In the Maximum Life Expectancy carbine training classes offered by Grant LaVelle, Chief Instructor both here at GunSpot and Maximum Life Expectancy, there is a unique take on the Figure 8 Drill that challenges the shooter’s skills and brain power.
Grant calls this Drill the X8 Drill, and it’s a drill that combines physicality with skill-building. Also, it can be used as a repetitive exercise instead of something done to train simply for speed. All of this means that if you don’t have a shot timer, this is still a drill you can do.
To start, you need a carbine, four paper targets and something you can use as a simulated doorway. In fact, this is a drill that can also be run with your pistol.
For our set-up, we had two target stands and we stapled two cardboard IPSC targets to each, staggered on each side with one higher than the other. We stacked two sets of barrels a few feet apart to create our faux doorway. Then, we placed the target stands a few feet apart from each other and put the fake doorway a few feet away from the stands.
The distances in which you set up the fake doorway and the targets can make the drill easier or more difficult. For example, the farther the targets are apart, the more complex the transitions will be. Additionally, the farther the doorway is from the targets, the harder it will be to remain accurate while on the move. We advise you to start with them close together, like you would find if you were in the interior of a home.
Here is how the X8 Drill will actually work. The shooter will start on the opposite side of the doorway from the targets. From there, the shooter will walk between the fake doorway, creating a Figure 8.
He will pass between the barrels, then on the outside, back through the inside, outside, back through the inside, etc. Now, as you pass through the “doorway,” you will naturally alternate which targets you start viewing first. For instance, if you are on the particular path of Figure 8 where you see the right set of targets first by being on the left side of the doorway, you will engage that side before moving to the blind side.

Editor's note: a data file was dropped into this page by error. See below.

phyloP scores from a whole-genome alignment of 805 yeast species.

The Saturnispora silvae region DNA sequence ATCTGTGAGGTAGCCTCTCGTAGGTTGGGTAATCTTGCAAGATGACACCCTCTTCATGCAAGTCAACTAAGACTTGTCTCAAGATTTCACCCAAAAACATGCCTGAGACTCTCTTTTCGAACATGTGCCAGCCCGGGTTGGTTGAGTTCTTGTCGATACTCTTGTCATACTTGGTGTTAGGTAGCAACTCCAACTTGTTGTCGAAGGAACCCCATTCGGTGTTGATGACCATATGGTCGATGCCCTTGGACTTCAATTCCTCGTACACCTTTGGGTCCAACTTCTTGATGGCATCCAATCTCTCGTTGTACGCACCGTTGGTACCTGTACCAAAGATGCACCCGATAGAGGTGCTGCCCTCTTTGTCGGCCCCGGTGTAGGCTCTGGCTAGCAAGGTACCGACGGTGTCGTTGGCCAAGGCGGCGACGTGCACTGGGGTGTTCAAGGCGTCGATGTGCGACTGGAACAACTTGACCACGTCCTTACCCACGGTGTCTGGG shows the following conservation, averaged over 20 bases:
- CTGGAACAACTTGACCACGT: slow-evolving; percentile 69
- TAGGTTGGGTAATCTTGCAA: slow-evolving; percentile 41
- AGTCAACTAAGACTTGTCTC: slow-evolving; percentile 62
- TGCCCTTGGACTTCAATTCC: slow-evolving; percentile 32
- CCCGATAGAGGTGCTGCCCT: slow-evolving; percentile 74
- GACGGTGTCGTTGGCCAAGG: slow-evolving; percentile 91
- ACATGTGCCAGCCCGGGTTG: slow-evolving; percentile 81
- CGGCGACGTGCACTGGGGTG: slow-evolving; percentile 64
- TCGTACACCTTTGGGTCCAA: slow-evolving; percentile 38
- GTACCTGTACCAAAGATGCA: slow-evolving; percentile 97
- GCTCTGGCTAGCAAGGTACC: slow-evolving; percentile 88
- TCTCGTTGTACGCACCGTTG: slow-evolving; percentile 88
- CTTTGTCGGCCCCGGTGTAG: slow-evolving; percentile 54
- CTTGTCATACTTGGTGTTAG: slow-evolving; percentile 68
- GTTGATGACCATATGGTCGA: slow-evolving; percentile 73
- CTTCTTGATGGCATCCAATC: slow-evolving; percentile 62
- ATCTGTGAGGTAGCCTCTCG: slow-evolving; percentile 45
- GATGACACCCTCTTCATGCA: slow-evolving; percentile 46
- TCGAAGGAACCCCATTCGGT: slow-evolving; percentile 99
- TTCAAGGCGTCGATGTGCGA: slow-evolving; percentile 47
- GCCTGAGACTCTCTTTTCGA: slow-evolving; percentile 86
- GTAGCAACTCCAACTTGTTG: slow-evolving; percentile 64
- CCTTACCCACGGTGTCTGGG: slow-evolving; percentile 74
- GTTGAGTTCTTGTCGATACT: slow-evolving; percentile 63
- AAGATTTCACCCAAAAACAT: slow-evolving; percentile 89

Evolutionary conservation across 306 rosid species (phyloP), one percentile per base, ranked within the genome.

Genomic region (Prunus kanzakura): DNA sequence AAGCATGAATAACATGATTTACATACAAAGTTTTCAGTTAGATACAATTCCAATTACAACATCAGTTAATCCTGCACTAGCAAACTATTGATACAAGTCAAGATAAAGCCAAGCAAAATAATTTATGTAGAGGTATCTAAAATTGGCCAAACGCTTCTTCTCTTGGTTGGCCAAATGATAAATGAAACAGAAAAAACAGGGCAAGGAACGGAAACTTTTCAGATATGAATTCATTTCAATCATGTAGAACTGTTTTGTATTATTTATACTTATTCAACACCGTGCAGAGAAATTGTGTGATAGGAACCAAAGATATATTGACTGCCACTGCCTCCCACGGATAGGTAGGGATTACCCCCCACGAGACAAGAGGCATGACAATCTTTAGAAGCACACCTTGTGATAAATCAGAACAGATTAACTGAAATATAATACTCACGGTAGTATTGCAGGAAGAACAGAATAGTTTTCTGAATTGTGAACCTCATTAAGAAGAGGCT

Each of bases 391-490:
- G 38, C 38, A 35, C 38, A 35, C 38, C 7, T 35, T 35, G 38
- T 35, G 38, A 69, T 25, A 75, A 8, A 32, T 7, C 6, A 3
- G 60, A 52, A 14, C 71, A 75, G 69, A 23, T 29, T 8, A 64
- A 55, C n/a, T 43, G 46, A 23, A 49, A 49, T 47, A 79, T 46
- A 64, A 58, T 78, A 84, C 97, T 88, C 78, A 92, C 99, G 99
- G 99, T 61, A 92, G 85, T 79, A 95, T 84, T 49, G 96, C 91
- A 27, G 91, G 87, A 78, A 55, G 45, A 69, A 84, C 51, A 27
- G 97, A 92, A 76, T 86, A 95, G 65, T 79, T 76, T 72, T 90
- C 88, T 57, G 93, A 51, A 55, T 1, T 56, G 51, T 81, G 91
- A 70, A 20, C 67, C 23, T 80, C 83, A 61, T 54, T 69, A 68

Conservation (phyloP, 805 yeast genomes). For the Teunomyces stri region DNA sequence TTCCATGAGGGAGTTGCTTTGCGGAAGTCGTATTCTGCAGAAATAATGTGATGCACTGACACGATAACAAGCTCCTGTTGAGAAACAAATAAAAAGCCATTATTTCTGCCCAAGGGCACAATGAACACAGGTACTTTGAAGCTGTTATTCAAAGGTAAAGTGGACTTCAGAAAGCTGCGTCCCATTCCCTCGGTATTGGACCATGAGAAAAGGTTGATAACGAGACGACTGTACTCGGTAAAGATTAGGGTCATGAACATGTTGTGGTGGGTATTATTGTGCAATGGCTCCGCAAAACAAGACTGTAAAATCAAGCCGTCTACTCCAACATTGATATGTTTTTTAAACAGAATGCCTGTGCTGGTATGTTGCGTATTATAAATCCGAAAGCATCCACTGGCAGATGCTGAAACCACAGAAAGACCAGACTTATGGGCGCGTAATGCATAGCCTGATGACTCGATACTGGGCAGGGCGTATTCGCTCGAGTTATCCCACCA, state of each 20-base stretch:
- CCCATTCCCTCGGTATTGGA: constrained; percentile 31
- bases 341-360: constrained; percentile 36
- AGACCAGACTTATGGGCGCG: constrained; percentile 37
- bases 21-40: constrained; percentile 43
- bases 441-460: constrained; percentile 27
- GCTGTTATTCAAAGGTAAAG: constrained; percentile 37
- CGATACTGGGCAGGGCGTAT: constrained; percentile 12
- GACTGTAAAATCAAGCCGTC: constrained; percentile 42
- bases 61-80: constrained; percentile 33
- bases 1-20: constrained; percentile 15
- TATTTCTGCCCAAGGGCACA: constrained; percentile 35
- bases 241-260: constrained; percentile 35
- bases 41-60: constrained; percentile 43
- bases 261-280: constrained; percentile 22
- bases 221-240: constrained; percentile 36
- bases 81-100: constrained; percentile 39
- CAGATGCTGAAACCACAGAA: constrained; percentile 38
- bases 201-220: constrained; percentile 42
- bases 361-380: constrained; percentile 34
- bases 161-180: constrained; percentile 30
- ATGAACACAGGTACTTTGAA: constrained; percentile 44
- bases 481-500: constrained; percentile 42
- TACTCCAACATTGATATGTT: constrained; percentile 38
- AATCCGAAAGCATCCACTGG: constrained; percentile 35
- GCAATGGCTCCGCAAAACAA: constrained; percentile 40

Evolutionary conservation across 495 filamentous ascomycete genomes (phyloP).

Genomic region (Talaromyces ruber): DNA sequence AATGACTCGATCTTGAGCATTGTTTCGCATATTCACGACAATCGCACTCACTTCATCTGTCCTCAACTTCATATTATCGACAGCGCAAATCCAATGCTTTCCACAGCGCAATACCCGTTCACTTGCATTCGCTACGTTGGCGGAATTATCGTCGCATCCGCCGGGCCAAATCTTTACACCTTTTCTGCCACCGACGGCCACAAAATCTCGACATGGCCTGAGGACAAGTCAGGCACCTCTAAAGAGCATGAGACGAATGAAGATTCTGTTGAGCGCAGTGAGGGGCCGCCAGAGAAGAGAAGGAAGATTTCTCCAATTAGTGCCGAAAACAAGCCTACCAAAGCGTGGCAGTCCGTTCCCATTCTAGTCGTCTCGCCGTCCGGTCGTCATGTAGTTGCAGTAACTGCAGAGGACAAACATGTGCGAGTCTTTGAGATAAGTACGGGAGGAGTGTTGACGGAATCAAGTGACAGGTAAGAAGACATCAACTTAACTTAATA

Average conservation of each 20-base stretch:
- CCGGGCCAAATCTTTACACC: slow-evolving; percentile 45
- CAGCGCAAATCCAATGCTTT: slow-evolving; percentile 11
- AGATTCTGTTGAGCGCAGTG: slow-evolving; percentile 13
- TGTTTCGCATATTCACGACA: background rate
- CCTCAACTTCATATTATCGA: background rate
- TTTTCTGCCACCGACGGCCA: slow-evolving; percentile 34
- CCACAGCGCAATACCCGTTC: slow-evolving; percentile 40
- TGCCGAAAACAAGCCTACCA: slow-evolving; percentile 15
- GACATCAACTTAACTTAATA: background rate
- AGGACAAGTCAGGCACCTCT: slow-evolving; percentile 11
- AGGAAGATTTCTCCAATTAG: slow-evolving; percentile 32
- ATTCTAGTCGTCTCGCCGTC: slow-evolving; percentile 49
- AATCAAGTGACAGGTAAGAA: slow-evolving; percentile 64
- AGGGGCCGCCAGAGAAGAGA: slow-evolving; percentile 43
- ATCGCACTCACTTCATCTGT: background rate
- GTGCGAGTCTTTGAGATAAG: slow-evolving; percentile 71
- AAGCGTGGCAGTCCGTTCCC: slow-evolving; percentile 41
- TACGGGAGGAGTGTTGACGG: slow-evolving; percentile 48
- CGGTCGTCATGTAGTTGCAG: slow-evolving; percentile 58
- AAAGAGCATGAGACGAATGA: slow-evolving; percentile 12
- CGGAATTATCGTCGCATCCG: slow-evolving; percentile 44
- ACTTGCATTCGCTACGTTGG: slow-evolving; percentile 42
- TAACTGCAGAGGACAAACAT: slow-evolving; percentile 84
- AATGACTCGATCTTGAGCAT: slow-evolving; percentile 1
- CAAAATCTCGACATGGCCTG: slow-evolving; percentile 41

X Marks the Spot
Here is where it can get perhaps a bit confusing, and this is where you will really challenge your brain. Technically, in an actual room-clearing situation, you would shoot both targets on the side you see first. But to make the X8 Drill more difficult and to practice complicated weapon transitions while on the move, Grant mixes it up.
So, you will shoot the top target on the first side. From there, you will perform a significant transition to the opposite side, shooting the bottom target, then a minor transition to the upper target on that side, then transition back to the first side and shoot the low target.
This course of fire will effectively create an X pattern. Each time you come through the doorway on another side, you will practice the X in the same order, but flipped since you will be entering from the opposite side of the door. I ran the drill with Grant, and I can tell you that it does take concentration to shoot this sequence while keeping your legs moving at all times. It is the same concept as patting your head and rubbing your belly simultaneously.
Getting a Rep
As the shooter passes through, he will fire one shot each on the four targets in the correct X pattern. Grant likes to run the X8 Drill over and over until the magazine is empty, meaning you should be able to run it about seven times in total if you are running a 30-round mag.
This drill is not usually run with a shot timer, although it could be. It’s mainly about getting a bunch of quality reps in. When you break down this drill, it’s working many skills at once. For example, you will work on basic things like trigger control, recoil control, working the safety, accounting for height over bore and target transitions. More challenging skills it will work on are being able to shoot accurately while on the move, clearing the fatal funnel and thinking as you shoot.
As an average shooter who ran this drill with Grant, I can tell you it is deceiving how hard this drill is to complete. Constantly moving your feet, thinking about the targets, the height over bore, and engaging the safety can really be a challenge. And you do all this while not neglecting the basics.
The X8 Drill is a course of fire combined with two other drills to make for a drill that will challenge a shooter. The perfect thing about this drill is that you can run it at your own pace over and over as you build confidence and speed. It will make you exhausted, that is for sure. I can almost guarantee that even though you are just walking around the barrels, you will be panting by the time you empty your magazine.
Take your time on this drill, practice the fundamentals, and train your brain and body to never stop moving as you enter through doorways. It can be a natural thing for you to want to stop in the doorway and engage the targets. You will instinctively want to plant your feet and shoot when you engage a threat. In a real engagement, however, that can almost certainly equal an untimely end.
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